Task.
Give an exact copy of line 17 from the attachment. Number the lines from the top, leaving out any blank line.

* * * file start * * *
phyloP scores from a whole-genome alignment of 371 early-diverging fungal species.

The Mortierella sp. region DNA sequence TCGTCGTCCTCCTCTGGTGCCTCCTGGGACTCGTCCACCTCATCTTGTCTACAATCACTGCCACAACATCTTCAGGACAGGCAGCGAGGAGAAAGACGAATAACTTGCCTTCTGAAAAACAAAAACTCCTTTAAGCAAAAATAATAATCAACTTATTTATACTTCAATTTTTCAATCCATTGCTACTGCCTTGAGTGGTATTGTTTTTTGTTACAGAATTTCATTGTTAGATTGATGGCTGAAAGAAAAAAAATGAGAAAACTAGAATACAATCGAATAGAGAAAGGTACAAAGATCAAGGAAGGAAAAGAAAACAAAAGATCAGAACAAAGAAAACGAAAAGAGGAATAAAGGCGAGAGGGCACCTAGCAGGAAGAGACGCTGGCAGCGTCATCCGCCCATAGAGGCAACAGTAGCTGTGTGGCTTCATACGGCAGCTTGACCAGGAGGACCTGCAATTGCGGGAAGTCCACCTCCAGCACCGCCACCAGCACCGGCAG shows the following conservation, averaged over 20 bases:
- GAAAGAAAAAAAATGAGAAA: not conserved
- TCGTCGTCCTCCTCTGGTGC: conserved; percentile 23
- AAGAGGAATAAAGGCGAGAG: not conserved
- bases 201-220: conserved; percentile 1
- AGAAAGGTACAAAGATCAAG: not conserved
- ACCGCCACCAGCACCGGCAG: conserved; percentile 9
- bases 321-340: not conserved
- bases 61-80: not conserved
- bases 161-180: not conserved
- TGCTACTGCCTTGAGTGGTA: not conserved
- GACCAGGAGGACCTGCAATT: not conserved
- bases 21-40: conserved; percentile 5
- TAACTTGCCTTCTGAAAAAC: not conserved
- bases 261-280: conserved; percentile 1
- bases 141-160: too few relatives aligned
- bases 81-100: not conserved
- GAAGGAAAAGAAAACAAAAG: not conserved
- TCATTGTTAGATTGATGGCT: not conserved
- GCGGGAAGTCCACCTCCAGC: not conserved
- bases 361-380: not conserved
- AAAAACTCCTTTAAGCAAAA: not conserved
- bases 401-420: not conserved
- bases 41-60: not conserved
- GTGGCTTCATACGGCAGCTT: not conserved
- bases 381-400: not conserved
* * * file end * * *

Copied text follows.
- bases 141-160: too few relatives aligned